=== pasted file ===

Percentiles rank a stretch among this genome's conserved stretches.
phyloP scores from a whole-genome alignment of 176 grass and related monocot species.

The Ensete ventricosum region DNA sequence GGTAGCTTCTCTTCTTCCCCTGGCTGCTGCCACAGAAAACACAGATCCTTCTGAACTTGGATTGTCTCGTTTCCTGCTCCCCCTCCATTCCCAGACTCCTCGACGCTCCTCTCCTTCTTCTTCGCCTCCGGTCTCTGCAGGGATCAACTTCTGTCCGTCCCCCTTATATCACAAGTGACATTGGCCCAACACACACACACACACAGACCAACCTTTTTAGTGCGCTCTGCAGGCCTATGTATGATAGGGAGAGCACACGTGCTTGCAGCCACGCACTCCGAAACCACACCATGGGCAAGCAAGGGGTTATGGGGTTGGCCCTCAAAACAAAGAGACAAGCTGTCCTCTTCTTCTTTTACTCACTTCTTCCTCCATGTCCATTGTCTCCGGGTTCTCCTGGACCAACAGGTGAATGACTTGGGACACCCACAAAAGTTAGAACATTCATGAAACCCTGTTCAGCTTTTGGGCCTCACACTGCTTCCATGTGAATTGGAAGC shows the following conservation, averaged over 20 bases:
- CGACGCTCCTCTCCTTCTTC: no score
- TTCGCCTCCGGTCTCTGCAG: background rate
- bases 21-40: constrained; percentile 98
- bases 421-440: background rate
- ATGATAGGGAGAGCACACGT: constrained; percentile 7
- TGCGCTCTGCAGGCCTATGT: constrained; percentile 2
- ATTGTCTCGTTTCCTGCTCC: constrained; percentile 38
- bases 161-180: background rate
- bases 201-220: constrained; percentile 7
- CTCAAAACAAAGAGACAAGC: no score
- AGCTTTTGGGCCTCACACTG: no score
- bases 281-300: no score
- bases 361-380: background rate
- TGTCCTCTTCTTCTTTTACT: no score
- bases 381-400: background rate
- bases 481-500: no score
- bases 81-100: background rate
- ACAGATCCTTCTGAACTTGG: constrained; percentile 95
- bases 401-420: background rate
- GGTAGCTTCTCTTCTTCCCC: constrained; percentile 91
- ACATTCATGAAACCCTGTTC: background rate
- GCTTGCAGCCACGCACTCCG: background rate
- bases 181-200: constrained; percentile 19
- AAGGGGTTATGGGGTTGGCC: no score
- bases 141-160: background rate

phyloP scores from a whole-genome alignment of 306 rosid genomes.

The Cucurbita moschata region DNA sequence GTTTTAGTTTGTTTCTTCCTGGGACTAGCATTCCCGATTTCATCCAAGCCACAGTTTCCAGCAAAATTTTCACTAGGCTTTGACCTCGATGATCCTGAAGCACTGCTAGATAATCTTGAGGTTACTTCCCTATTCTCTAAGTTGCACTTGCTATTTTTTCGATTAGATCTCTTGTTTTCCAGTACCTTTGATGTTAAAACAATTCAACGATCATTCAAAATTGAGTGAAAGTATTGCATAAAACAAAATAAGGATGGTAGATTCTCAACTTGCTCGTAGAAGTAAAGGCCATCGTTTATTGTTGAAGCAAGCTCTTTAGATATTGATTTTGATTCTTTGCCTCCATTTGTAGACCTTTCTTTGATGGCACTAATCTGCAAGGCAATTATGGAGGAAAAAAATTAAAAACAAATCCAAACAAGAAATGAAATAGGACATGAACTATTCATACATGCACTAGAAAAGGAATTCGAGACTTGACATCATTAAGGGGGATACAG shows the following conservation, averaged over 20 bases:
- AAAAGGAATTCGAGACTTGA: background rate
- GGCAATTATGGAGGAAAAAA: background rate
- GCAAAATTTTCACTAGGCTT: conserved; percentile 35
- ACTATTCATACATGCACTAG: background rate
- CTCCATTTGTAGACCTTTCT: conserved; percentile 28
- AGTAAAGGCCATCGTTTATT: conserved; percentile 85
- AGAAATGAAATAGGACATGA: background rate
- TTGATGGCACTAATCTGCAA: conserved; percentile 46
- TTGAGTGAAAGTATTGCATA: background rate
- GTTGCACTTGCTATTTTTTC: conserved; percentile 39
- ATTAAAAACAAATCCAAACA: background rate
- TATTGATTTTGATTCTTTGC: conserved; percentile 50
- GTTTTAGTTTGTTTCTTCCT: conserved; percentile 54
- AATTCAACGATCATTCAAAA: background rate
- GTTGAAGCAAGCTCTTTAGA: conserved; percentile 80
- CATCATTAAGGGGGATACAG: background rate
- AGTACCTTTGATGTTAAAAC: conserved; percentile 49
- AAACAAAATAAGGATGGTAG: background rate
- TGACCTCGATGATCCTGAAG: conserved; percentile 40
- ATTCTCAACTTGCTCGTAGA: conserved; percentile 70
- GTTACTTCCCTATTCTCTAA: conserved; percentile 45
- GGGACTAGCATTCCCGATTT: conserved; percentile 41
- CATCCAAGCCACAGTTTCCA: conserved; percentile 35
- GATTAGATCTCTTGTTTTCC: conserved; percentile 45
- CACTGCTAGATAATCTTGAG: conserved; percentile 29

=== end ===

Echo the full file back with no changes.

Percentiles rank a stretch among this genome's conserved stretches.
phyloP scores from a whole-genome alignment of 176 grass and related monocot species.

The Ensete ventricosum region DNA sequence GGTAGCTTCTCTTCTTCCCCTGGCTGCTGCCACAGAAAACACAGATCCTTCTGAACTTGGATTGTCTCGTTTCCTGCTCCCCCTCCATTCCCAGACTCCTCGACGCTCCTCTCCTTCTTCTTCGCCTCCGGTCTCTGCAGGGATCAACTTCTGTCCGTCCCCCTTATATCACAAGTGACATTGGCCCAACACACACACACACACAGACCAACCTTTTTAGTGCGCTCTGCAGGCCTATGTATGATAGGGAGAGCACACGTGCTTGCAGCCACGCACTCCGAAACCACACCATGGGCAAGCAAGGGGTTATGGGGTTGGCCCTCAAAACAAAGAGACAAGCTGTCCTCTTCTTCTTTTACTCACTTCTTCCTCCATGTCCATTGTCTCCGGGTTCTCCTGGACCAACAGGTGAATGACTTGGGACACCCACAAAAGTTAGAACATTCATGAAACCCTGTTCAGCTTTTGGGCCTCACACTGCTTCCATGTGAATTGGAAGC shows the following conservation, averaged over 20 bases:
- CGACGCTCCTCTCCTTCTTC: no score
- TTCGCCTCCGGTCTCTGCAG: background rate
- bases 21-40: constrained; percentile 98
- bases 421-440: background rate
- ATGATAGGGAGAGCACACGT: constrained; percentile 7
- TGCGCTCTGCAGGCCTATGT: constrained; percentile 2
- ATTGTCTCGTTTCCTGCTCC: constrained; percentile 38
- bases 161-180: background rate
- bases 201-220: constrained; percentile 7
- CTCAAAACAAAGAGACAAGC: no score
- AGCTTTTGGGCCTCACACTG: no score
- bases 281-300: no score
- bases 361-380: background rate
- TGTCCTCTTCTTCTTTTACT: no score
- bases 381-400: background rate
- bases 481-500: no score
- bases 81-100: background rate
- ACAGATCCTTCTGAACTTGG: constrained; percentile 95
- bases 401-420: background rate
- GGTAGCTTCTCTTCTTCCCC: constrained; percentile 91
- ACATTCATGAAACCCTGTTC: background rate
- GCTTGCAGCCACGCACTCCG: background rate
- bases 181-200: constrained; percentile 19
- AAGGGGTTATGGGGTTGGCC: no score
- bases 141-160: background rate

phyloP scores from a whole-genome alignment of 306 rosid genomes.

The Cucurbita moschata region DNA sequence GTTTTAGTTTGTTTCTTCCTGGGACTAGCATTCCCGATTTCATCCAAGCCACAGTTTCCAGCAAAATTTTCACTAGGCTTTGACCTCGATGATCCTGAAGCACTGCTAGATAATCTTGAGGTTACTTCCCTATTCTCTAAGTTGCACTTGCTATTTTTTCGATTAGATCTCTTGTTTTCCAGTACCTTTGATGTTAAAACAATTCAACGATCATTCAAAATTGAGTGAAAGTATTGCATAAAACAAAATAAGGATGGTAGATTCTCAACTTGCTCGTAGAAGTAAAGGCCATCGTTTATTGTTGAAGCAAGCTCTTTAGATATTGATTTTGATTCTTTGCCTCCATTTGTAGACCTTTCTTTGATGGCACTAATCTGCAAGGCAATTATGGAGGAAAAAAATTAAAAACAAATCCAAACAAGAAATGAAATAGGACATGAACTATTCATACATGCACTAGAAAAGGAATTCGAGACTTGACATCATTAAGGGGGATACAG shows the following conservation, averaged over 20 bases:
- AAAAGGAATTCGAGACTTGA: background rate
- GGCAATTATGGAGGAAAAAA: background rate
- GCAAAATTTTCACTAGGCTT: conserved; percentile 35
- ACTATTCATACATGCACTAG: background rate
- CTCCATTTGTAGACCTTTCT: conserved; percentile 28
- AGTAAAGGCCATCGTTTATT: conserved; percentile 85
- AGAAATGAAATAGGACATGA: background rate
- TTGATGGCACTAATCTGCAA: conserved; percentile 46
- TTGAGTGAAAGTATTGCATA: background rate
- GTTGCACTTGCTATTTTTTC: conserved; percentile 39
- ATTAAAAACAAATCCAAACA: background rate
- TATTGATTTTGATTCTTTGC: conserved; percentile 50
- GTTTTAGTTTGTTTCTTCCT: conserved; percentile 54
- AATTCAACGATCATTCAAAA: background rate
- GTTGAAGCAAGCTCTTTAGA: conserved; percentile 80
- CATCATTAAGGGGGATACAG: background rate
- AGTACCTTTGATGTTAAAAC: conserved; percentile 49
- AAACAAAATAAGGATGGTAG: background rate
- TGACCTCGATGATCCTGAAG: conserved; percentile 40
- ATTCTCAACTTGCTCGTAGA: conserved; percentile 70
- GTTACTTCCCTATTCTCTAA: conserved; percentile 45
- GGGACTAGCATTCCCGATTT: conserved; percentile 41
- CATCCAAGCCACAGTTTCCA: conserved; percentile 35
- GATTAGATCTCTTGTTTTCC: conserved; percentile 45
- CACTGCTAGATAATCTTGAG: conserved; percentile 29